Fence Doors

When Lexie was very young we lived in a home with an utterly useless fence along the driveway. You’ve seen them, those fences that crop up but serve no purpose as they fence nothing in or out. Just a short run of split rails meant to give a “country feel” to the yard. There was no real gate, just a gap between the two sections allowing the path from the front door to pass through. One day she was trying to convey some thought that included the exact location of something outside and she repeated, “It’s by the fence door!”

Doors in life can that opaque. I remembered this when a customer drove up and walked toward the store. Korey commented, “Oh you know that guy, he has something to do with music and he will want to refill his Butternut Squash Seed Oil.” I did recognize him and indeed he is a loyal consumer of that particular oil, but it was the music part of the description I  focused on. With three events planned before the Grand Opening of the café, small details like – we need live music – have crept into my addled brain. Sure enough, this gentleman is the organizer for a major music festival in the region. We chatted for some time about possible acts, how to book them and what his organization could do to help us. Apparently there is a lot more red tape involved with new copyright law,  than simply hiring a band. The conversation took an odd turn to his other passion, foster homes and children.

I have harbored a thought that there is at least one more thing I can do personally, to make the world a better place for someone else. Foster parenting is one option I have been secretly weighing. I certainly can’t take on a baby or toddler at this point in life. Perhaps there is an older child who has been dealt a bad hand and just needs one last stopping off place before launching into the world?

Following the conversation I played a little game with myself. Back in the days I was contemplating motherhood, I would stop in the middle of the day and purposely think, “What if I were a mother right now? How would my life be different?”

Of course, I could never answer that question adequately; I had no prior experience. So today I took moments to ask again, though somewhat differently this time. “If I shake up my world and commit to changing my comfortable routine for another human what will it be like? Do I have the ability to put my selfishness aside and give up my alone time for that kind of commitment?” I once again, find I have no adequate answer.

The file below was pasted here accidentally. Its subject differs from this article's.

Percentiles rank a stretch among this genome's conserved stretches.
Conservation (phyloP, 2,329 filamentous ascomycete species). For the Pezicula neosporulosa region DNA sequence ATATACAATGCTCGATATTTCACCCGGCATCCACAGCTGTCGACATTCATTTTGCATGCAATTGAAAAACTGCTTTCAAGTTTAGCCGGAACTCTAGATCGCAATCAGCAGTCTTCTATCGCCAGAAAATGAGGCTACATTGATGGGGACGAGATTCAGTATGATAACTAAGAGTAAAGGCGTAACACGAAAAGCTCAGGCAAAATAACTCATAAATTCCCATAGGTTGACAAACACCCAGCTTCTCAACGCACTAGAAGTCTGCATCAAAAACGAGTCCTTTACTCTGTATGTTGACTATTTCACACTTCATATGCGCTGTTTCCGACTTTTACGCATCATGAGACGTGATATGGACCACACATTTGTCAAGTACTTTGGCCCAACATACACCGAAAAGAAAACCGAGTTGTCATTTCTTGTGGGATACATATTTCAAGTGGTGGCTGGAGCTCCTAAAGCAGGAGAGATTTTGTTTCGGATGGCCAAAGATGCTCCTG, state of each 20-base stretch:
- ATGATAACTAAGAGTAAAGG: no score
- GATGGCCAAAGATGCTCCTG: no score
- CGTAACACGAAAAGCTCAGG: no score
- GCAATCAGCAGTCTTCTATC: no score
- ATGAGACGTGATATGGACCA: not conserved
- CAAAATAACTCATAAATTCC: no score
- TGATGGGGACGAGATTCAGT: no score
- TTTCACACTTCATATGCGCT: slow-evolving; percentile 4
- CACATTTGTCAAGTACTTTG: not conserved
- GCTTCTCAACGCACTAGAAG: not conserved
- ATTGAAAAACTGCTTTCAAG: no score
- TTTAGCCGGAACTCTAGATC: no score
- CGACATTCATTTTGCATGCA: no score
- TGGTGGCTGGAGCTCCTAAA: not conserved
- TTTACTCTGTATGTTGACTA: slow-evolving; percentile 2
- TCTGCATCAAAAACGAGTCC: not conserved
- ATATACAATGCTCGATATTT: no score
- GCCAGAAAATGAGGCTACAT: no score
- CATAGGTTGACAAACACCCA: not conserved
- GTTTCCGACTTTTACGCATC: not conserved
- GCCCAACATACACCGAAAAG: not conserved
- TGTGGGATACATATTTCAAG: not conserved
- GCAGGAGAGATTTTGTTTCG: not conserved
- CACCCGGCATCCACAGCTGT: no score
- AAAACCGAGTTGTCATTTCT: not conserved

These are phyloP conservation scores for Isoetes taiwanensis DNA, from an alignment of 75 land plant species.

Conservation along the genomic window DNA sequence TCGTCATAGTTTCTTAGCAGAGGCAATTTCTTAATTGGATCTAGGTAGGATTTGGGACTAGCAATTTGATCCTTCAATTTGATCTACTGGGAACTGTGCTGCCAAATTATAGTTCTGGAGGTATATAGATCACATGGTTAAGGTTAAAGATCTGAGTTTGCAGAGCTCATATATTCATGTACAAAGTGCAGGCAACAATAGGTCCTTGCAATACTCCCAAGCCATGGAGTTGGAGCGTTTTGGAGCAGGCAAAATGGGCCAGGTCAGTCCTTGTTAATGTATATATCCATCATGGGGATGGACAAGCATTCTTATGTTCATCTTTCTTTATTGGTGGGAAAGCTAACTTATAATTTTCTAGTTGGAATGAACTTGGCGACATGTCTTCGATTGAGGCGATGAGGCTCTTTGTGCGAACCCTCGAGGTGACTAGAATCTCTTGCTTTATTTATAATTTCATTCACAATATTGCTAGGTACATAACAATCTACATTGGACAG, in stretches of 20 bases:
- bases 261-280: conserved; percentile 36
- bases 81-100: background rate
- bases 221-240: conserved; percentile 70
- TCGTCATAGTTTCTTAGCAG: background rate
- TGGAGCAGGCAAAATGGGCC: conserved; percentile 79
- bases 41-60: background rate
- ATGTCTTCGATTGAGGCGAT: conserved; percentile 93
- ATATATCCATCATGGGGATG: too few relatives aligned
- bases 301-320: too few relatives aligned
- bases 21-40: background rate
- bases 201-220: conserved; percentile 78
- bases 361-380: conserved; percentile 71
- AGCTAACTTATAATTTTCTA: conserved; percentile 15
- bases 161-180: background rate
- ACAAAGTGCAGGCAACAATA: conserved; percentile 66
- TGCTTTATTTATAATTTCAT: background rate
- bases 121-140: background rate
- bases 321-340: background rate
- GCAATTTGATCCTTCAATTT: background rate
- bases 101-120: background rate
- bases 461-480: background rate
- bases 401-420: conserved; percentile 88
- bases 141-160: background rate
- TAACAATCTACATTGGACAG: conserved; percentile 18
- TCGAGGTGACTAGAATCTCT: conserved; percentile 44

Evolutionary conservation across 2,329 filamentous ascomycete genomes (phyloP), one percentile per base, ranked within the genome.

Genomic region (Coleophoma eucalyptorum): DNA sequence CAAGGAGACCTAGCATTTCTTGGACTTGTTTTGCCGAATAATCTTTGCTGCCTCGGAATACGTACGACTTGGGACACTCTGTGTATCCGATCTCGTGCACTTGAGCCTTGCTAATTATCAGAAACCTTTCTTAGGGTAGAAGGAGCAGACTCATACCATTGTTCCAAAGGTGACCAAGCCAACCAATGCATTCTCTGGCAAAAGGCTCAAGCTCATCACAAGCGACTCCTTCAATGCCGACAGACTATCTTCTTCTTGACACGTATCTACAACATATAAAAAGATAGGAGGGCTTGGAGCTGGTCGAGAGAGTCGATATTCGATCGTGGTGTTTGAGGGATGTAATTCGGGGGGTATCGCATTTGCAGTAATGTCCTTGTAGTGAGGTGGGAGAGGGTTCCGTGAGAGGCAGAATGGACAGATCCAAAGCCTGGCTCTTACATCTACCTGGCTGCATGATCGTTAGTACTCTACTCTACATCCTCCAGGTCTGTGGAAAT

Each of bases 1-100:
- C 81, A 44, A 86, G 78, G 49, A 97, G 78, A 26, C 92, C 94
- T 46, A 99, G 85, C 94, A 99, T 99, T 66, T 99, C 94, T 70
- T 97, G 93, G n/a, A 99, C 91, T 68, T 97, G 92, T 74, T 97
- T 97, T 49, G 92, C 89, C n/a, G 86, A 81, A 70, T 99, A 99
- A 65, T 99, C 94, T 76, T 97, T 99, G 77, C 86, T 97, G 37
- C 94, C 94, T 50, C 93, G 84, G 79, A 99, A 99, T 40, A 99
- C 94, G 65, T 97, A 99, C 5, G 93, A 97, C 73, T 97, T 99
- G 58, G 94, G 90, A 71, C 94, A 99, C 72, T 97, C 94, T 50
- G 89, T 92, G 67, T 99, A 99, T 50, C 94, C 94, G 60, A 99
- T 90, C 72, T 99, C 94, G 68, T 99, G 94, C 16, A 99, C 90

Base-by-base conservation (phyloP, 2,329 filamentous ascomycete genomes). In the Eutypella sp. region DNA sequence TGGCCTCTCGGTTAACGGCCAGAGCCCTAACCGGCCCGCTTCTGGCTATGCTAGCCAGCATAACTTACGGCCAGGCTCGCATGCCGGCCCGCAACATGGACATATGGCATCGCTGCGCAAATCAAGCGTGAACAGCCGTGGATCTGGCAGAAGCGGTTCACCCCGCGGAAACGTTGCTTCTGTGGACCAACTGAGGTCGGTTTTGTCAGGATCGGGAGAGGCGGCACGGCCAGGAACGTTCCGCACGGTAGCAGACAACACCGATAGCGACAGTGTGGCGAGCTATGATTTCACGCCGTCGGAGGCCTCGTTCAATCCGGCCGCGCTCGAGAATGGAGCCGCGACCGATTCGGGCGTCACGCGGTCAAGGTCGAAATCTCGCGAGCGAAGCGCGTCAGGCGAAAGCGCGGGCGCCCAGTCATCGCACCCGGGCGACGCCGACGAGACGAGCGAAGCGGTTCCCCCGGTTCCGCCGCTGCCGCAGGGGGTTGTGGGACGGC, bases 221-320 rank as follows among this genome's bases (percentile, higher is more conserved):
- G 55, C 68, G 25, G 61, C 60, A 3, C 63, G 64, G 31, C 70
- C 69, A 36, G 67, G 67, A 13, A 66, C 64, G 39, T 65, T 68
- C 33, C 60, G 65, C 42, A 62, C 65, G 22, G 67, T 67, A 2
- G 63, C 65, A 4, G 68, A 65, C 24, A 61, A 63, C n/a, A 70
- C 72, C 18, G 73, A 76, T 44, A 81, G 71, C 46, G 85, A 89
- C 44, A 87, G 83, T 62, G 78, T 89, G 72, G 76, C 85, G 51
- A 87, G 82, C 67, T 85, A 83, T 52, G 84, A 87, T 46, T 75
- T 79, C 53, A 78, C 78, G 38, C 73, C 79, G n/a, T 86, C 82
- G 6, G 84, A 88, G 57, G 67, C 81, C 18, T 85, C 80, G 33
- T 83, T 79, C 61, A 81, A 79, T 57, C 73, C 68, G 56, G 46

More important to me is the “fence door” that appeared in the form of a good customer; a person I never knew existed a few short months ago. Ready access to help and resources for work related needs and a new network opening up. I mentioned I need a graphic artist, he wrote down a name and showed me a poster this person just finished for his company.  Suddenly, lots of puzzle pieces are falling into place, or perhaps it is fence doors appearing…


14 thoughts on “Fence Doors

  1. You have much to give, but so many foster children come with an enormous amount of baggage. I’m not saying it is a bad idea, but it is something you truly need to do some soul searching about. I can’t imagine what it would be like being responsible for another child/teen.

    • I can’t either Laura, but I feel strongly about giving. It’s very selfish of me really, but at the very least I will explore the options. There are classes involved that should give me a sense of if I can handle it at this stage of life…

  2. I considered the same idea, but decided that an older parent is one burden and an older foster parent is something else entirely…no matter how well-intentioned. These kids DO come with baggage and it takes a young spirit and younger bones sometimes to cope with those. But there
    is a lot of need for “big brother-big sister”. Might think on that.

    • Thank you Chris. I hadn’t even thought of that option. I will do some research. You are right about the “older parent” angle. I don’t think I can “parent” again though the need to reach out and offer a safe haven is strong.

  3. If I k ew how hard being a parent was I’d never have done it. If I hadn’t though I’d have missed the best parts of my life. I’m not sure I could go back to being a full time parent again though, now mine are grown and mostly gone. I love the picture of the store door with your ghostly reflection too.

    • Being a parent is the hardest job in the world, Marie but also the most rewarding. You are the only one to comment on the door reflection. We needed a shot of the door for the sign and I never realized I was a “ghostly reflection” until after I took it!

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